Liz Harper

lizHi CCNY Art Education Community! My name is Liz. I am an artist and a graduate student in the Art Education master’s program at CCNY. For the last three years, I worked part-time at a daycare, teaching children from ages 3 to 5 in pre-school and pre-kindergarten classrooms. Unfortunately, the daycare closed down, so now I am in my third year of the masters and my final semester before student-teaching in the spring. Since I was in first grade, I knew I wanted to be teacher as I spent my childhood lining up my stuffed animals teaching them art and writing skills. My mom works as a teaching assistant in the suburbs, in which I grew up in the education field surrounded by educators. I often helped her out in the classroom. As I moved to NYC recently, I am taking the opportunity to explore the visual and cultural arts. Prior to CCNY, I have my AS in fine arts and my BS in educational studies from Saint Thomas Aquinas College, or STAC. Below, you will find one of my artworks I created over the summer. “Liberty” was drawn from the Statue of Liberty, representing my research topic through artwork.

unnamedAs a preservice art educator, I know that art education can be expanded through other areas besides school. During my junior year at STAC, one professor proposed the opportunity to collaborate on an artwork with a death row inmate at a maximum-security prison. Her class, Art in Prison also was a major influence. Comparing the pros and cons, I pushed myself and jumped on the project. This project consisted of exchanging letters (my name was anonymous), while drawing on the same artwork started by the inmate and exchanging the drawing back and forth through my professor. drawing back and forth on the same art piece. As the project went forward, I learned more information about the inmate and how the art classes he received transformed his life about wanting to give back to his community and the youth. Thus, my thesis topic was inspired through this exchange. artworks created by the youth who have been incarcerated and finding different themes.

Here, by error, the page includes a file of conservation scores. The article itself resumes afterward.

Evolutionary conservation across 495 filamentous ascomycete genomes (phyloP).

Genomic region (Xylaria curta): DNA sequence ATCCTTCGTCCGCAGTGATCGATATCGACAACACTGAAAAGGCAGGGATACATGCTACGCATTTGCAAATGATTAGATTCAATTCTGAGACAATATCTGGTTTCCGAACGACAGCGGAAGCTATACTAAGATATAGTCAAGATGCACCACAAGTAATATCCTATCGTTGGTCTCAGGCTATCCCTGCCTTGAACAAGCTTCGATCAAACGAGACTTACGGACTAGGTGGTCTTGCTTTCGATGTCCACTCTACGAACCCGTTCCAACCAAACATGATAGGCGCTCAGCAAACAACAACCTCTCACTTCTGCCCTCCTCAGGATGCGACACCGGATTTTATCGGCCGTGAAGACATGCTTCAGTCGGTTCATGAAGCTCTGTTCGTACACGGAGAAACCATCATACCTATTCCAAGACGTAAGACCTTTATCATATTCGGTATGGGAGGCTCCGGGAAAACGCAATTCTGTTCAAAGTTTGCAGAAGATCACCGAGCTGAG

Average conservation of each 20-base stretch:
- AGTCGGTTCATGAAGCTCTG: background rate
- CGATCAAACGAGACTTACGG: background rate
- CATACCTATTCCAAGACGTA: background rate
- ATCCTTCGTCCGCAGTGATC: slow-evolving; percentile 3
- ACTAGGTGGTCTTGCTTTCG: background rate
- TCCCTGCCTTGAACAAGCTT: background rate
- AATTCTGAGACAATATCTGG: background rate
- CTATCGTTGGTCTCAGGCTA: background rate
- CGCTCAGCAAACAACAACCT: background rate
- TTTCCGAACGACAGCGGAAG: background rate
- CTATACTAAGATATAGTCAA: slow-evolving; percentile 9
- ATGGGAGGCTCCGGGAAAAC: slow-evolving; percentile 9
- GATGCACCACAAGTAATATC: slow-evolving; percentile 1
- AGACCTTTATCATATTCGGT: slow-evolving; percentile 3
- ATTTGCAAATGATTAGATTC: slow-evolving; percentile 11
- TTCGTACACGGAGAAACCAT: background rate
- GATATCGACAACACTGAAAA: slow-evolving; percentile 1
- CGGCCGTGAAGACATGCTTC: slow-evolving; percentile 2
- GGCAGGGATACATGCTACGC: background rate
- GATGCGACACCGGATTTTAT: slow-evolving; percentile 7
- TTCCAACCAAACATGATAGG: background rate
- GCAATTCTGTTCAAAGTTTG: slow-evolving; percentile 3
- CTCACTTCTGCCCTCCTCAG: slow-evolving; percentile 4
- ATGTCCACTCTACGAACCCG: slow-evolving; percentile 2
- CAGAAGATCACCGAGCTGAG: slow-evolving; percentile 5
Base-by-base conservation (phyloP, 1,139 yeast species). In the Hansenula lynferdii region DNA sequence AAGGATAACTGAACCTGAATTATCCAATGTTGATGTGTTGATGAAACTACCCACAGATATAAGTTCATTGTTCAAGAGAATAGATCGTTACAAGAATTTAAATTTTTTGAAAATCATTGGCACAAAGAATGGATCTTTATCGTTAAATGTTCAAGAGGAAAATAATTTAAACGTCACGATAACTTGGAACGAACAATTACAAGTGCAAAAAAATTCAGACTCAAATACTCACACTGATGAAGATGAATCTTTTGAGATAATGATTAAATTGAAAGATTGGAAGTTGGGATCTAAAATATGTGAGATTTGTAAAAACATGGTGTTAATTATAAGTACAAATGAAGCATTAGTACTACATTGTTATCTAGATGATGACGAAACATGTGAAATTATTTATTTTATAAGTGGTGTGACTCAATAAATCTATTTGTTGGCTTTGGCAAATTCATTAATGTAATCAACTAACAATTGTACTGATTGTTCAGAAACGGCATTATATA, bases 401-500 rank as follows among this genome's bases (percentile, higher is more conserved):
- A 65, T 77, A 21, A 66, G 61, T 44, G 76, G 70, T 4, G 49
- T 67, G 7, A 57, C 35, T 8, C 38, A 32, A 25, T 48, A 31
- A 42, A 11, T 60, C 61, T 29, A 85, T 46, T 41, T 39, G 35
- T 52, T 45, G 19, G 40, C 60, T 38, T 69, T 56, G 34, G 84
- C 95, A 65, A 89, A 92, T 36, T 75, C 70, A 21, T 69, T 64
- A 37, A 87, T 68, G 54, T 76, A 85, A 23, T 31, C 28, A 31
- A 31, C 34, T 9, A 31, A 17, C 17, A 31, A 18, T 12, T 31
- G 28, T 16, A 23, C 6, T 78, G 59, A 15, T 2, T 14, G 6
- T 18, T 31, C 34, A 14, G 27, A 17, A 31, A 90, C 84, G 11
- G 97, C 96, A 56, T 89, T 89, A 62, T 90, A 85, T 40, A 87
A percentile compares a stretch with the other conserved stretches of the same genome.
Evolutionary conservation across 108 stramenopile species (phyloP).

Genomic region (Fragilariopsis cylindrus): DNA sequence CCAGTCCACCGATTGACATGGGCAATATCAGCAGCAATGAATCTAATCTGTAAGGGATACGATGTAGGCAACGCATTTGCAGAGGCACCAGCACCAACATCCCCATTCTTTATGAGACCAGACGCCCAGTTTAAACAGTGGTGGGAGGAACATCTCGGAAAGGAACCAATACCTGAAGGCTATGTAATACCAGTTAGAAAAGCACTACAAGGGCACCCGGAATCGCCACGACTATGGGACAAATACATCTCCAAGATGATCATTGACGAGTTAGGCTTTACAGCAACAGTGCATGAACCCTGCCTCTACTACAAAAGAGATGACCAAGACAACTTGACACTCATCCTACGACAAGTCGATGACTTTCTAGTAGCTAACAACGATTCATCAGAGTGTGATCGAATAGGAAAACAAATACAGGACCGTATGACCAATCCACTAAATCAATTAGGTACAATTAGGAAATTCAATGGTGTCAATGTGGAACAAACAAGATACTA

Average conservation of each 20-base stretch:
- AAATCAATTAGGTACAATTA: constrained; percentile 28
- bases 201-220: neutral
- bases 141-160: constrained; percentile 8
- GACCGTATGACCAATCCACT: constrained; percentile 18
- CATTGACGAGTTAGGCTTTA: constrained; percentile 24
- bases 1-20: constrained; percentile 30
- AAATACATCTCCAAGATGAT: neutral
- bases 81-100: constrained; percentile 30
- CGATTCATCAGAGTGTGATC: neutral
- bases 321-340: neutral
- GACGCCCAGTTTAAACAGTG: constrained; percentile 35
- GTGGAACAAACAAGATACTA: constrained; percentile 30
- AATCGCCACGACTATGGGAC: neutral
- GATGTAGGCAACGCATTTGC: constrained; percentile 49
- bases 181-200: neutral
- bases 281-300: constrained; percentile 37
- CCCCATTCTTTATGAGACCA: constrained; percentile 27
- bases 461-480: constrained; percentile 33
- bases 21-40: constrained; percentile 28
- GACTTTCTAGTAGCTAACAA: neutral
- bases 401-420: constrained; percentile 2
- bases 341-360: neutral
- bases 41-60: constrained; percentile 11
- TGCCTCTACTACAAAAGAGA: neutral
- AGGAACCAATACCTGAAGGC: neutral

My research topic is exploring artwork created by the youth who have been incarcerated or held in prisons and finding emerging themes within the artworks. During my research, some of the artworks that inspired the topic was through the University of Michigan Prison Creative Arts Project. My goal is to shed the stigmas and stereotypes that society associates with juvenile detention centers and incarceration in order to allow the youth voices to be heard. So far, I am using document analysis as my methodology and found themes such as identity, acceptance, and self-expression. While I have interviewed three people, some of these people don’t keep the artworks, so it will be my challenge to locate more artworks. I feel very confident in this topic after talking with three people and exploring the University of Michigan Prison Creative Arts Project.  

 

 

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